Deluge of Wrath

  October 09, 2021   Read time 3 min
Deluge of Wrath
The opposition showed more of its clout on December 11, 1978, during Ashura, the climactic day of Muharram, when its representatives in Tehran – speaking on behalf of Khomeini – reached an understanding with the government.

The government agreed to keep the military out of sight and confined mostly to the northern wealthy parts of the city. The opposition agreed to march along prescribed routes and not raise slogans directly attacking the person of the shah. On the climactic day, four orderly processions converged on the expansive Shahyad Square in western Tehran. Foreign correspondents estimated the crowd to be in excess of two million. The rally ratified by acclamation resolutions calling for the establishment of an Islamic Republic, the return of Khomeini, the expulsion of the imperial powers, and the implementation of social justice for the “deprived masses.”

In this as in all these demonstrations, the term velayat-e faqeh was intentionally avoided. The New York Times wrote that the message was loud and clear: “The government was powerless to preserve law and order on its own. It could do so only by standing aside and allowing the religious leaders to take charge. In a way, the opposition has demonstrated that there already is an alternative government.” Similarly, the Christian Science Monitor reported that a “giant wave of humanity swept through the capital declaring louder than any bullet or bomb could the clear message: ‘The Shah Must Go.’” Many treated the rally as a de facto referendum.

Khomeini returned from exile on February 1 – two weeks after the shah had left the country. The crowds that greeted Khomeini totaled more than three million, forcing him to take a helicopter from the airport to the Behest-e Zahra cemetery where he paid respects to the “tens of thousands martyred for the revolution.” The new regime soon set the official figure at 60,000. The true figure was probably fewer than 3,000. 17 The Martyrs Foundation later commissioned – but did not publish – a study of those killed in the course of the whole revolutionary movement, beginning in June1963. According to these figures, 2,781 demonstrators were killed in the fourteen months from October 1977 to February 1979. Most of the victims were in the capital – especially in the southern working-class districts of Tehran.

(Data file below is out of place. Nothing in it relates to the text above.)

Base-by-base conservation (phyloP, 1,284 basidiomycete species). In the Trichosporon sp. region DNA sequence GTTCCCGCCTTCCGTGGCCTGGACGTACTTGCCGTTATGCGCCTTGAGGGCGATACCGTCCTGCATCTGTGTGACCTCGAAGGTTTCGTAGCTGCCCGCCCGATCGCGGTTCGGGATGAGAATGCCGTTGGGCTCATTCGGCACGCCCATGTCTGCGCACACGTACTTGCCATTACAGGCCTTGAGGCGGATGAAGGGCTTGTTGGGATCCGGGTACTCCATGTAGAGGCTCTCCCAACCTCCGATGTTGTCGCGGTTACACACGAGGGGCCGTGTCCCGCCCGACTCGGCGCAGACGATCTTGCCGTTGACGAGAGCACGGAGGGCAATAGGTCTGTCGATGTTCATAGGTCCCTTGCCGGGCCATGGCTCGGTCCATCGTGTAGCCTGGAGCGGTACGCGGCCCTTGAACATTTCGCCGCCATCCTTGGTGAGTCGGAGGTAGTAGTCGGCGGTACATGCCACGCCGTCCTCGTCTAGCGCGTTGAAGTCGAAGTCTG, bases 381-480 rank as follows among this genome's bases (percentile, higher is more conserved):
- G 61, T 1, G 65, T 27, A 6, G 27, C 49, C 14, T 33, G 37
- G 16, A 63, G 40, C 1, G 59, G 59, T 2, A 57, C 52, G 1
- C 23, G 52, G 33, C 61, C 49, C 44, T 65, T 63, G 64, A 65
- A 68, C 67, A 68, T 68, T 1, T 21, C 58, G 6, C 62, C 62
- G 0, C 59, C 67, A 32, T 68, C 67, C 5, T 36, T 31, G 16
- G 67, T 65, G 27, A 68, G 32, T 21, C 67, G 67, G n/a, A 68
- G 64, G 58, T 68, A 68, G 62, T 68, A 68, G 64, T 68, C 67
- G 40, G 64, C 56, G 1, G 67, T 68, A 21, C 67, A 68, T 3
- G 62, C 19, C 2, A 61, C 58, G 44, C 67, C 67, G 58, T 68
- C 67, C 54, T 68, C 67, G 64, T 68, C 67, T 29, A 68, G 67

The coup de grâce for the regime came on February 9–11, when cadets and technicians, supported by Fedayin and Mojahedin, took on the Imperial Guards in the main air-force base near Jaleh Square. The chiefs of staff, however, declared neutrality and confined their troops to their barracks. Le Monde reported that the area around Jaleh Square resembled the Paris Commune, especially when people broke into armories and distributed weapons. The New York Times reported that “for the first time since the political crisis started more than a year ago, thousands of civilians appeared in the streets with machine guns and other weapons.”
Similarly, a Tehran paper reported that“guns were distributed to thousands of people, from ten-year-old children to seventy-year-old pensioners.” 21 The final scene in the drama came on the afternoon of February 11, when Tehran Radio made the historic statement: “This is the voice of Iran, the voice of true Iran, the voice of the Islamic Revolution.” Two days of street fighting had completed the destruction of the 53-year-old dynasty and the 2,500- year-old monarchy. Of the three pillars the Pahlavis had built to bolster their state, the military had been immobilized, the bureaucracy had joined the revolution, and court patronage had become a huge embarrassment. The voice of the people had proved mightier than the Pahlavi monarchy.

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